The NFL is better with Cam Newton in it.
As we know, he’s not currently in the NFL and it has been a while since he has been a big factor in the league. Considering how Newton labored with a shoulder injury at the end of the 2018 season before he was shut down, and how he never looked right for his two games in 2019 before a foot injury ended his season, we haven’t seen prime Newton since at least Nov. of 2018. He’s an unsigned free agent, without any real opportunity to be a starter. There has been no team linked to Newton all offseason.
Newton turned 31 years old on Monday, yet he seems much older than that. Part of the reason is he was used unlike any other quarterback we’ve ever seen before. He had skills unlike any other quarterback we’ve seen before, either.
All of this is going to leave a very complicated legacy.
Cam Newton’s unusual football journey
Newton’s career has been unusual going back to college. No other player played a single season for a team and did more for the school than Newton did for Auburn. He went undefeated, won a Heisman Trophy and a national title, a few months later becoming the No. 1 pick of the NFL draft. But his college story can’t be told without mentioning he left Florida after stealing a laptop, and the reports of him being paid to come to Auburn. SEC fans still call him Scam Newton out of habit.
Then when Newton got to the NFL, he helped redefine the position of quarterback. He played quarterback in a way that hadn’t been done before.
Nothing about Newton really fits the traditional mold. He was a running quarterback but unlike running quarterbacks we have been used to, like Mike Vick, Steve Young or Lamar Jackson. Newton is listed at 6-foot-5, 245 pounds, and he seems much bigger. His best comparison as a runner might be Derrick Henry, who is 6-3, 247 pounds. Newton ran a 4.59-second 40-yard dash at the combine, which is great for a quarterback but nothing compared to Vick or Jackson. He was a power back, the Panthers’ goal-line back many years, and Carolina used him as such. And they used him a lot.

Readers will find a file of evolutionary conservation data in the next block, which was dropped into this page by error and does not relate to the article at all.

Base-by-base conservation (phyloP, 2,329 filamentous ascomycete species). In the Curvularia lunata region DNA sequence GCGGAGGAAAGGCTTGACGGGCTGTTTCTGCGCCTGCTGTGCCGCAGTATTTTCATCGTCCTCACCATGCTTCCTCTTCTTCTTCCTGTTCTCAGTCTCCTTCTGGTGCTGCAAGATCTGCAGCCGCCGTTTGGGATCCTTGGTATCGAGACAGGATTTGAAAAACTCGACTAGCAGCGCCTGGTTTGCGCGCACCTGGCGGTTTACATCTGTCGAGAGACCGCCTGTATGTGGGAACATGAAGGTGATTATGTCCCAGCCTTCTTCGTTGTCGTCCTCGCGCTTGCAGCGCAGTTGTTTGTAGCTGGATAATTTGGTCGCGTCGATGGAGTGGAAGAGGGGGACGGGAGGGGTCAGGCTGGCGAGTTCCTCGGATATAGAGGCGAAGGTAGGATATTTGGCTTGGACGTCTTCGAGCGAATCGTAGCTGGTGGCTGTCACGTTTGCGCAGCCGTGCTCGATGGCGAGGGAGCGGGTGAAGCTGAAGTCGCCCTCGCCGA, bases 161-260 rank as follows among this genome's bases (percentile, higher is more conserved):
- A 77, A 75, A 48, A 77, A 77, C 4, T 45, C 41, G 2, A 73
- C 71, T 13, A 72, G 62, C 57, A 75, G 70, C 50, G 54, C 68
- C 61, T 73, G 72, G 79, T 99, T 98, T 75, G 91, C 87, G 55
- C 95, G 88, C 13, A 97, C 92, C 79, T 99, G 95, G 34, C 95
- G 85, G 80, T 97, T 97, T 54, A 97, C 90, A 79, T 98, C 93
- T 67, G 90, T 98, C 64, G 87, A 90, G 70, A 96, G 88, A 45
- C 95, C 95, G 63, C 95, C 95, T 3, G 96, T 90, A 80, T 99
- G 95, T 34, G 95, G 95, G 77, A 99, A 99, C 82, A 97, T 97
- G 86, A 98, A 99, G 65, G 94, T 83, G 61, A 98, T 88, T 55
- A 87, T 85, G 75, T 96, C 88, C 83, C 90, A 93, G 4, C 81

There have been 29 instances of a quarterback reaching 100 rushing attempts in a season, and Newton has seven of them. He also has a 90-carry season, his low career mark not counting his two-game 2019 season. He has the most rushing touchdowns for a quarterback in NFL history, and many of them were in short-yardage situations. It’s no mystery why he turns 31 on Monday but it seems like he’s much older.
Newton also broke the norms as a passer too. He’s not the accurate pocket passer NFL teams covet, but it didn’t matter. He has a 59.6 completion percentage, and that’s generally not good enough in today’s NFL. Only four quarterbacks last season attempted 200 passes and didn’t complete 60 percent of them. Yet, the Panthers failed to finish in the top half of the NFL in either yards or points only once in Newton’s eight seasons as a full-time starter, and the Panthers went 12-4 and won the division that year (2013). The offense always moved with Newton leading it, and he generally posted good passing numbers.
We can’t evaluate Newton like anyone else, because he has played the game in his own way.
Newton is a controversial figure
Newton’s legacy would be even tougher to deny had the Panthers won Super Bowl 50. Carolina went 15-1 with Newton winning MVP, but lost to a great Denver Broncos defense in the Super Bowl. Newton could have been the second player to have a Heisman, national championship, regular-season MVP and Super Bowl championship in football history, joining Marcus Allen. Instead, we just dwell on him not diving for a fumble in that game.
Newton’s decline arguably started right after that, but it’s hard to forget how great he was with the Panthers.
Newton is divisive. His personality rubs some the wrong way, and those people generally ignore the long list of charity work he has done. Analytics-based critics generally don’t like him because he doesn’t check a lot of traditional boxes for successful NFL quarterbacks. It’s hard to quantify greatness for athletes who have a truly unique style.
This part is unique to Newton too: You won’t find a 31-year-old quarterback who has won an MVP searching for work in May. But questions about Newton’s health, the punishment he has taken and the inability for teams to have him work out and get a normal physical exam have played into his free agency wait.
Whether Newton takes a backup job or waits for a team that needs an emergency option in case of injuries, the NFL will be better when Newton is back in it. He’s still unlike anyone else who has ever played the position.
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